The Magic Formula For Writing Copy That Sells

Many people want to know the “magic formula” is for writing web site and ad copy that sells.

If you’re one of those folks who would like to know that formula, I have some disappointing news: there isn’t one.

“But Ray,” I hear you say, “Haven’t you yourself  taught several different copywriting ‘formulas’?”



They are not “magic” and they don’t work universally.

What a formula can do is give you a basic structure on which to hang your “argument” (your logic for why someone should buy your stuff); what the formula cannot do is somehow magically compel people to buy something they don’t really want or need.

What a formula can’t do is teach you the fears and aspirations of your readers, so that your persuasion power comes from the point of intersection between your audience’s needs/desires and your product’s features/benefits.

Only you, as an empathetic writer, can do that.

Please note: I reserve the right to delete comments that are offensive or off-topic.

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8 thoughts on “The Magic Formula For Writing Copy That Sells

  1. Hi, Ray.

    Thank you so much for “clearing the air” about Copywriting Formulas. Like you said, there's nothing “magic” about writing copy… People like yourself who are paid handsome sums of money to write copy are able to command those fees because they know how to study the target market to determine their “fears and aspirations” as well as how, “as an empathetic writer” to effectively persuade them “from the point of intersection between [the] audience’s needs/desires and [the] product’s features/benefits to the extent that they are willling to pay for the results promised them by purchasing the product. Copywriting (“Salesmanship in print”) and Persuasion are both arts that are mastered only through persistence, diligence and plain old w-o-r-k.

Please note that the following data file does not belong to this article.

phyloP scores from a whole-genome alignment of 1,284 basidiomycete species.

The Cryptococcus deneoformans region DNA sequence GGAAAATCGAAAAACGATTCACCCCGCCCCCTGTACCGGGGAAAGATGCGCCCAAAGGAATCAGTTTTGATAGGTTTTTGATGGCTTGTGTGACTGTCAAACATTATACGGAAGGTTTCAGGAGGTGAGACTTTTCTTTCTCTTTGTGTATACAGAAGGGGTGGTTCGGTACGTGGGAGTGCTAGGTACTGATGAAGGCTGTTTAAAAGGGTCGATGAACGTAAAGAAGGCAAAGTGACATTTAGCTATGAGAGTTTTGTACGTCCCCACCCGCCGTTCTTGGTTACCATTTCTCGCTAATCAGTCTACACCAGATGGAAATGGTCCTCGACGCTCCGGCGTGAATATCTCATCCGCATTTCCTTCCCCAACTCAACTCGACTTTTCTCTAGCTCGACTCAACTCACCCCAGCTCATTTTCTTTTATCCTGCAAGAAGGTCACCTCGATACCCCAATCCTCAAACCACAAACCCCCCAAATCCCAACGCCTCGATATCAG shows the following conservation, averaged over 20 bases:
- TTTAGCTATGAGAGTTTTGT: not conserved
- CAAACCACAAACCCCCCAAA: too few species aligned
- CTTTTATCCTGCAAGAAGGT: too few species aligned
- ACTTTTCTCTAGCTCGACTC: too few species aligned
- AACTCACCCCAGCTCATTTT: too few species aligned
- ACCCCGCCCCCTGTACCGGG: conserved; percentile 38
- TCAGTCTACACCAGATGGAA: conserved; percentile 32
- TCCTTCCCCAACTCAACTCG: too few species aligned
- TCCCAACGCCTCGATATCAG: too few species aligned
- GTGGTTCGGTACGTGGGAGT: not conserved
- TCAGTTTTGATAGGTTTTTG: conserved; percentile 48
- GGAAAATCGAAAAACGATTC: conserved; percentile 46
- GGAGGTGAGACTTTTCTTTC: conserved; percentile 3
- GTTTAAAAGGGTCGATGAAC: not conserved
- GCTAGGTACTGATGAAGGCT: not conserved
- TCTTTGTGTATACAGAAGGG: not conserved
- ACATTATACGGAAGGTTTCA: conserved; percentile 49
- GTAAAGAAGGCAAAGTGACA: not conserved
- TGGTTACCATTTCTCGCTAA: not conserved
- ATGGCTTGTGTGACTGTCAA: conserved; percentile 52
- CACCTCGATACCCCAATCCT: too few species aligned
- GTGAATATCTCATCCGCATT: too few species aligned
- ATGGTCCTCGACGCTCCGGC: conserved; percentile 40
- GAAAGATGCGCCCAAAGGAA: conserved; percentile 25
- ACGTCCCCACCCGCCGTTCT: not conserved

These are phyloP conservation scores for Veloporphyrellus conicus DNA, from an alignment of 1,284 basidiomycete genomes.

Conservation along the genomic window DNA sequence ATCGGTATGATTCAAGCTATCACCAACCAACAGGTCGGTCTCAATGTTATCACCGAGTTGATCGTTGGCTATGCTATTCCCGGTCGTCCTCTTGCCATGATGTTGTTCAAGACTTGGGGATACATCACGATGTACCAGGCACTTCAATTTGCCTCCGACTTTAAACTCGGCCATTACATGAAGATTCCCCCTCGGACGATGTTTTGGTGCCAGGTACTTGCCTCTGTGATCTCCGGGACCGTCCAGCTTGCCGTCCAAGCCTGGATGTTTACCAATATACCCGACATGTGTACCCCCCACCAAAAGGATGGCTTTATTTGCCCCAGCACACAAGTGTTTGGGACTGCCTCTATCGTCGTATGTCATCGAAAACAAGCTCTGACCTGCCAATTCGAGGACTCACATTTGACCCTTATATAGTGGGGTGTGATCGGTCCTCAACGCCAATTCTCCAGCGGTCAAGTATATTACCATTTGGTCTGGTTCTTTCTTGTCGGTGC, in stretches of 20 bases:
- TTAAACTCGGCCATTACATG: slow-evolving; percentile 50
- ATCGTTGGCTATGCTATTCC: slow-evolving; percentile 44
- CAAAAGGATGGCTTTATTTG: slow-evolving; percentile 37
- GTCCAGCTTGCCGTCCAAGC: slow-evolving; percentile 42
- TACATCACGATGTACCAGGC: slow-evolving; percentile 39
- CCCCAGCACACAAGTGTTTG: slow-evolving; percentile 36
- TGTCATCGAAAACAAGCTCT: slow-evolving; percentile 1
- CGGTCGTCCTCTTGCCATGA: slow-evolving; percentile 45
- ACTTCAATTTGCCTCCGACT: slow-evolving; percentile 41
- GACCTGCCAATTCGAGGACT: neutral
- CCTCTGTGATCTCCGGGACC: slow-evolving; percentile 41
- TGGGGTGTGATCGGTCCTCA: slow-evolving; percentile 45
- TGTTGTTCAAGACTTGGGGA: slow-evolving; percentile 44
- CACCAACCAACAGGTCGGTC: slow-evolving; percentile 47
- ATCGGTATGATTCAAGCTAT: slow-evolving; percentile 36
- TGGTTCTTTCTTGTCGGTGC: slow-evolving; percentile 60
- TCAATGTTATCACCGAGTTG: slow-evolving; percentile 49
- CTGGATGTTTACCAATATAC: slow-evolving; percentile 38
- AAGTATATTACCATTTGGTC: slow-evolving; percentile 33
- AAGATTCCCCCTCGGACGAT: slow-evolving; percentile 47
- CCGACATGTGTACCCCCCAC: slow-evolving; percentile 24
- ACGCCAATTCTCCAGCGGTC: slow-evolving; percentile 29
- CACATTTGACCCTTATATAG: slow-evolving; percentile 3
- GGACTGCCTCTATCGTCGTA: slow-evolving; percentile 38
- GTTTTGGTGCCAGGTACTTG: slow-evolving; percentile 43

Seeking YOUR Success,

    Stephen Boutelle,
    “The Premiere Info-Strategist”

  2. There sure are some great classics like AIDA and SELWAB. One of my favorites is Michael Fortin's QUEST formula. No harm in having a bunch in your copywriting arsenal. They can be very helpful in getting the ball rolling but as you said, you still really have to know your audience if you expect them to act on an offer.

  3. One of the problems with formulae is they produce sterile letters which all look alike and have no soul – thats the thing – the best letters dont follow a precise formula. They have a lot of common elements, but the way they are woven into the story is quite different.

    What formula could possibly create letters which start
    “I Love my wife….” Ted Nicholas…Only way left

    One of my favourite letters isnt even that well known. It tells a story of how the boss made one more snipe at the writer who was pushing a broom, so that he told the boss where to shove his job. Then the bloke talks about how he didnt dare tell his wife – what he had done, and when he did she went ballistic, and chucked him out of the house, to go help one of her friends run a jumble sale….and there he noticed a book. It wasnt the book that he noticed, it was a scribble on it… and the scribble changed his life.. and so on…. no formula can tell a story like that.

    So I think one of the most important skills as a copywriter is to be a good story teller… and then to weave the elements of copy into a good story.